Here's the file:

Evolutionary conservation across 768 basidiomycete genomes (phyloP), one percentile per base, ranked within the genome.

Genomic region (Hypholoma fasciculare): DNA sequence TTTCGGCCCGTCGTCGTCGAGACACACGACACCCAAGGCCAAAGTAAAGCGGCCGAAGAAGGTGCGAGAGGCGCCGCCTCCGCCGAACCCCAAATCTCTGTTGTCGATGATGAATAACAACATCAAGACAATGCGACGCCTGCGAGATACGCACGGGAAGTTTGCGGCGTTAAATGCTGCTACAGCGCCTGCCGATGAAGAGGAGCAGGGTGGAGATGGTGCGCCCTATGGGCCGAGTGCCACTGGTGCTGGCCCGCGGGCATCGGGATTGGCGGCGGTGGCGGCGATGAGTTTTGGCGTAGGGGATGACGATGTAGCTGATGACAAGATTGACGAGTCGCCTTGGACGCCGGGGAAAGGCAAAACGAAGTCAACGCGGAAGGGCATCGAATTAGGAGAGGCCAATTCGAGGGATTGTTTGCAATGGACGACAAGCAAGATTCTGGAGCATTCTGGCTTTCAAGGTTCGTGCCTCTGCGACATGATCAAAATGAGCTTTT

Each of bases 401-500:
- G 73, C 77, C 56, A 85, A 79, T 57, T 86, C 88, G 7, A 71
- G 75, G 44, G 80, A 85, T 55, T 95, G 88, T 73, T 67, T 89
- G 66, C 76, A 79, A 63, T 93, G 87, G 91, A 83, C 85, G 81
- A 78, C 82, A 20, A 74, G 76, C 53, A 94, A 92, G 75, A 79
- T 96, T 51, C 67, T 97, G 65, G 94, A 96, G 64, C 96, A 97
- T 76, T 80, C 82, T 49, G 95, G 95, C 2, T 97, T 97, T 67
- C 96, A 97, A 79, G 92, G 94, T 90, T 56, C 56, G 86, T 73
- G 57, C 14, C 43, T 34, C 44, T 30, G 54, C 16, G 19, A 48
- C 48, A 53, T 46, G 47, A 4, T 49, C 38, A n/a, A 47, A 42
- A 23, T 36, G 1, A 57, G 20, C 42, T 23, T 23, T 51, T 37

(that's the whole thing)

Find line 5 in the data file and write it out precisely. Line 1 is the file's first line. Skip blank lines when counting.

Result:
- G 75, G 44, G 80, A 85, T 55, T 95, G 88, T 73, T 67, T 89